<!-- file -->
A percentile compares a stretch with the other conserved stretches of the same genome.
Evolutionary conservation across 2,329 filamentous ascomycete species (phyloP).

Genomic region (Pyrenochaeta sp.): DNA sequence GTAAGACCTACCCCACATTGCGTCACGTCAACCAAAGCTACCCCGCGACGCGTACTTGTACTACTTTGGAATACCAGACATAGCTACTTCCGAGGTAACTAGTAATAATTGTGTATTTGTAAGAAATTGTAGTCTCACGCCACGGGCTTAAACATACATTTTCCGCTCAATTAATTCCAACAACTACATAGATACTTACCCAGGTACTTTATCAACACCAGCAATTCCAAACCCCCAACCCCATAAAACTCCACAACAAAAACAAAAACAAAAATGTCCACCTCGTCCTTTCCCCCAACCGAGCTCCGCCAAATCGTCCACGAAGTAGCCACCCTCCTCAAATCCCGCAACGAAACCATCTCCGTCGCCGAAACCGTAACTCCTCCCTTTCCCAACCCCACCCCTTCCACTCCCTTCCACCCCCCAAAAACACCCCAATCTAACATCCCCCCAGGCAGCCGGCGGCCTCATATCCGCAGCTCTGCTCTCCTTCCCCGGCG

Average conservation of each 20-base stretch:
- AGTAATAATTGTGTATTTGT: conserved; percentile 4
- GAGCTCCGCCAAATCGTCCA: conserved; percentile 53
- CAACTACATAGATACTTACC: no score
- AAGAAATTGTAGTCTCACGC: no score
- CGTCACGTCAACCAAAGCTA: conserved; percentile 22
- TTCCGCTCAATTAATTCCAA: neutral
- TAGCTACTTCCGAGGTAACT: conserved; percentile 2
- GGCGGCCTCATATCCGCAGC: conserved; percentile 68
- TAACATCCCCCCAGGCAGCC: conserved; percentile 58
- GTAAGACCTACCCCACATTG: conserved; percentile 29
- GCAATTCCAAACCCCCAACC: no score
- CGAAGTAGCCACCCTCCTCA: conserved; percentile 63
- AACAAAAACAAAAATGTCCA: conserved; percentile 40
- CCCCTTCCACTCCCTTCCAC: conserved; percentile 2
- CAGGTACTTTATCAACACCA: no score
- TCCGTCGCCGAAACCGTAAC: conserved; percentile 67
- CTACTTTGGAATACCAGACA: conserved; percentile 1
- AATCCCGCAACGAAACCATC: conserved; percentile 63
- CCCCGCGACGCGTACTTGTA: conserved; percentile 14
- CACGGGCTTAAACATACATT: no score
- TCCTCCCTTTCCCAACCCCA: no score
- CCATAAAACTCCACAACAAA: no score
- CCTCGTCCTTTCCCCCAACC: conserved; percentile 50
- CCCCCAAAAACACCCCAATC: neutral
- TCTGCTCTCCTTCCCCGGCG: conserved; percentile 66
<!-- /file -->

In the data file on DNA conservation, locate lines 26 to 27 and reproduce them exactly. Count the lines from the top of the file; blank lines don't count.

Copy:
- CCATAAAACTCCACAACAAA: no score
- CCTCGTCCTTTCCCCCAACC: conserved; percentile 50